Cremation Frequently Asked Questions
QUESTIONS ABOUT THE CREMATION PROCESS
What is cremation?
To begin with, it is probably easier to describe what cremation isn't. Cremation is not a final disposition of the remains, nor is it a type of funeral service. Rather, it is a process of reducing the human body to bone fragments using high heat and flame.
How long does the actual cremation take?
It depends on the weight of the individual. For an average size adult, cremation takes from two to three hours at normal operating temperature between 1,500 ºF to 2,000 ºF.
What happens after the cremation is complete?
All organic bone fragments, which are very brittle, as well as non-consumed metal items are "swept" into the back of the cremation chamber and into a stainless steel cooling pan. All non-consumed items, like metal from clothing, hip joints, and bridge work, are separated from the cremated remains. This separation is accomplished through visual inspection as well as using a strong magnet for smaller and minute metallic objects. Items such as dental gold and silver are non-recoverable and are commingled in with the cremated remains. Remaining bone fragments are then processed in a machine to a consistent size and placed into a temporary or permanent urn, selected by the family.
What do the cremated remains look like?
Cremated remains resemble coarse sand and are whitish to light grey in color. The remains of an average size adult usually weigh between four to eight pounds of cremated remains.
In what kind of container are the cremated remains returned?
We return remains in a temporary plastic box but we offer a variety of affordable urns. The family may choose to provide their own container in which the cremated remains will be placed.
Are all the cremated remains returned?
With the exception of minute and microscopic particles, which are impossible to remove from the cremation chamber and processing machine, all of the cremated remains are given back to the family.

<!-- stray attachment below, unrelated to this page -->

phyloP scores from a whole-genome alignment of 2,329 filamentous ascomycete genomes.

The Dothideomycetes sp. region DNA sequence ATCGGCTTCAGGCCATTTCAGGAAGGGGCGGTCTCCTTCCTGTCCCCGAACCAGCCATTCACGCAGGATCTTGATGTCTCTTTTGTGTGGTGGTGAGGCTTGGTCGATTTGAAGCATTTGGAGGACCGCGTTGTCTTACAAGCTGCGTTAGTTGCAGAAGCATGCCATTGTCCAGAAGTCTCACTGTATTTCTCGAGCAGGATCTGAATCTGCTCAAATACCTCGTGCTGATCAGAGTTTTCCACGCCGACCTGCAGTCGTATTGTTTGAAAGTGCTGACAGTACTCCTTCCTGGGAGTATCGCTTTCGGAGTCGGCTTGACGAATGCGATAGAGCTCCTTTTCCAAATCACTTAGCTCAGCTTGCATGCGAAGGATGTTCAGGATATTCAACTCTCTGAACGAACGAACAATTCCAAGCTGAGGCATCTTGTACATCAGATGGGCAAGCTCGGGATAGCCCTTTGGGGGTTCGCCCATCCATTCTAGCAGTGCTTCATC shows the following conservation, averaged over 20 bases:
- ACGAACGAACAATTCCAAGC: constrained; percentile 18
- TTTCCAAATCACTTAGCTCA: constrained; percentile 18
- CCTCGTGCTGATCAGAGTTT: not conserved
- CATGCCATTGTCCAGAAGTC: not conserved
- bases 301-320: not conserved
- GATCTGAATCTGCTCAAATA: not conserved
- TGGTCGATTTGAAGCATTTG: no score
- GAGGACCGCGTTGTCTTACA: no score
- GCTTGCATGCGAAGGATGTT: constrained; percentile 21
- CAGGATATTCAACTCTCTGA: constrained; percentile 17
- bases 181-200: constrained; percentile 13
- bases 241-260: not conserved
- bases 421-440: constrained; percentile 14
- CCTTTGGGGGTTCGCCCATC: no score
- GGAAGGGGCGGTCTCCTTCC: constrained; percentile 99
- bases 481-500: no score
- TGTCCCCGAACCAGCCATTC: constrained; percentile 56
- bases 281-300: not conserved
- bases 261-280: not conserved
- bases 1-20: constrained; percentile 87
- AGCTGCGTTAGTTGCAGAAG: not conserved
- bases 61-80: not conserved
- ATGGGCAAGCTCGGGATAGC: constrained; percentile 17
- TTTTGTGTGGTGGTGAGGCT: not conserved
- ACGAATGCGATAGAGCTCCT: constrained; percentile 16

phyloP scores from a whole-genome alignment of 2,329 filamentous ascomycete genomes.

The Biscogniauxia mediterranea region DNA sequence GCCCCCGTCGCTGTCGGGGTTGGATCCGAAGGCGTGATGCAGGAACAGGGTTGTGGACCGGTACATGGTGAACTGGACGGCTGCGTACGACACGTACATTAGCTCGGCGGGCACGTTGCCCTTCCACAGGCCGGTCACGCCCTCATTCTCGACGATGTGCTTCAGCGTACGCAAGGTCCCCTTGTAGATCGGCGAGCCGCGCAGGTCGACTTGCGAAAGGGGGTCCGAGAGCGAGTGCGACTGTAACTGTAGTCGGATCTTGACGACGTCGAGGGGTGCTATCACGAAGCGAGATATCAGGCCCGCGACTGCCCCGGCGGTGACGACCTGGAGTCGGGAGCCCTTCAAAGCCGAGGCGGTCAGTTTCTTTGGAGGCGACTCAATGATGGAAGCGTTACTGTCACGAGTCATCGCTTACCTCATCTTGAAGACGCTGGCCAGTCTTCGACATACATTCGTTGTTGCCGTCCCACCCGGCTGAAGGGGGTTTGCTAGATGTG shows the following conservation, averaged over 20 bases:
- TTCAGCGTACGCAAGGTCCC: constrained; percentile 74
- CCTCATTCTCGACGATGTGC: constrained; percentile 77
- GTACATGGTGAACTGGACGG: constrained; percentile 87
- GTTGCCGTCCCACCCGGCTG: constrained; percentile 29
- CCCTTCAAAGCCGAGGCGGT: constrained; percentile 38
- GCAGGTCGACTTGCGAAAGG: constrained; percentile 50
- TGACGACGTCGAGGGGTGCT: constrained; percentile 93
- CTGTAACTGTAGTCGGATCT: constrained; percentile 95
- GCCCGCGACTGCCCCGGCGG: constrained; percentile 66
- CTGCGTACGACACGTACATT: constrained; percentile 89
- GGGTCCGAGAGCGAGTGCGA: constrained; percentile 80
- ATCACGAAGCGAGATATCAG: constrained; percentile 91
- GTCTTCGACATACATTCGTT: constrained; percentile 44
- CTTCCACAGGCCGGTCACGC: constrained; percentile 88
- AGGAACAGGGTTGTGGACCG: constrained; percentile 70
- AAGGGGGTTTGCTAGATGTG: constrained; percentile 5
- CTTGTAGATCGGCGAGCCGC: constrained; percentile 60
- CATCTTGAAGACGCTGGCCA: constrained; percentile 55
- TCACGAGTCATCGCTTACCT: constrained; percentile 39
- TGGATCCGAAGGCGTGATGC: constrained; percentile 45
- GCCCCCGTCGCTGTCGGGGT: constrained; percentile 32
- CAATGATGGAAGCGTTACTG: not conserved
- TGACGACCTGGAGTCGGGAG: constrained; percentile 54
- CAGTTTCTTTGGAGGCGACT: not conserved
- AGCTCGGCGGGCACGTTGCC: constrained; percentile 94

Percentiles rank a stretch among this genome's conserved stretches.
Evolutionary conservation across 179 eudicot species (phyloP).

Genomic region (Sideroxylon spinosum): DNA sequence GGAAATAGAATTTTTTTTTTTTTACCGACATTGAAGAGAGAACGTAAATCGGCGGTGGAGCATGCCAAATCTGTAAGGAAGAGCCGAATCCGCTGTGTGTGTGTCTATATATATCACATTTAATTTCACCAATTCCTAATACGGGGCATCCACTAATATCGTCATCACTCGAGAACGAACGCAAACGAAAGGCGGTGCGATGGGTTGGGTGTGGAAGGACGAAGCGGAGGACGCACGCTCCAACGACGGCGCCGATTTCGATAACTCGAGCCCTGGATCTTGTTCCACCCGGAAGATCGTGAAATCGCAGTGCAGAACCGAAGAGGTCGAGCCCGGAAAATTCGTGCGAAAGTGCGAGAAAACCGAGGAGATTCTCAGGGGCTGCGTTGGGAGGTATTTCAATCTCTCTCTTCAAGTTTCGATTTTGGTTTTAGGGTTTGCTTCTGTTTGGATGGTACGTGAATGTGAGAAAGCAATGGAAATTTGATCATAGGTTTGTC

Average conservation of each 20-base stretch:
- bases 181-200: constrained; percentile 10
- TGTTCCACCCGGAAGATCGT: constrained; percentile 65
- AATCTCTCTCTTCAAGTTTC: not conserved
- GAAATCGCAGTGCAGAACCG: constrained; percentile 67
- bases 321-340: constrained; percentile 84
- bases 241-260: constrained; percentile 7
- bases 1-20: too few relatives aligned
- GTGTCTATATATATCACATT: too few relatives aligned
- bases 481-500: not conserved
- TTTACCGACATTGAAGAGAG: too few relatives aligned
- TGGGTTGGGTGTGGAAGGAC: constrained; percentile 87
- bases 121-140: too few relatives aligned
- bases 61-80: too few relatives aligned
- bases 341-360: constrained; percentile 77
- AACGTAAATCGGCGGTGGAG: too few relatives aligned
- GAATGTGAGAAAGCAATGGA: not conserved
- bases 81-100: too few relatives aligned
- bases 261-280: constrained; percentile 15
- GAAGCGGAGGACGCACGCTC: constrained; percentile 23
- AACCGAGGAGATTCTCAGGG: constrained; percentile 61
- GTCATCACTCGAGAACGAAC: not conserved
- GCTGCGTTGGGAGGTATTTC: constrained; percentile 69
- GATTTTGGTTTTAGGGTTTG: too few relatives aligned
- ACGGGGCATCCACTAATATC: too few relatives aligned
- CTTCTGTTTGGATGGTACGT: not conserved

CONCERNS ABOUT CREMATION
Are there any laws governing cremation?
Cremation regulations vary from state-to-state.
Can two cremations be performed at once?
Never. Not only is it illegal to do so, most modern cremation chambers are not of sufficient size to accommodate more than one adult. Thus it would be a practical impossibility to conduct multiple cremations simultaneously.
Can the family witness the cremation?
Yes. Our state-of-the-art cremation facility is set up to allow family members to be present when the body is placed into the cremation chamber. In fact, some religious groups include this as part of their funeral custom.
How can I be sure I receive the correct remains?
We have developed the most rigorous set of operating policies and procedures in order to maximize our level of quality and minimize the potential for human error. Positive identification of the deceased is assured throughout each stage of the cremation process. We only allow certified professionals to operate our cremation equipment.
QUESTIONS ABOUT URNS, CASKETS & EMBALMING
Do I need an urn?
An urn is not required by law. However, an urn may be desired if there is to be a memorial service or the cremated remains are to be interred in a cemetery. If an urn is not selected, the cremated remains will be placed in plastic bag and then placed in a temporary plastic box or container provided by the family.
Is a casket needed for cremation?
No, a casket is not required for cremation.
Is embalming required prior to cremation?
Absolutely not and it is against the law for a funeral home to tell you otherwise.
Can the body be viewed without embalming?
Yes, you may select for immediate family members to briefly view the deceased prior to cremation at our cremation facility at an additional cost. The deceased is first washed, dressed and prepared for viewing. However, under certain circumstances additional alternative care may be required for autopsy remains, organ/tissue or bone donors.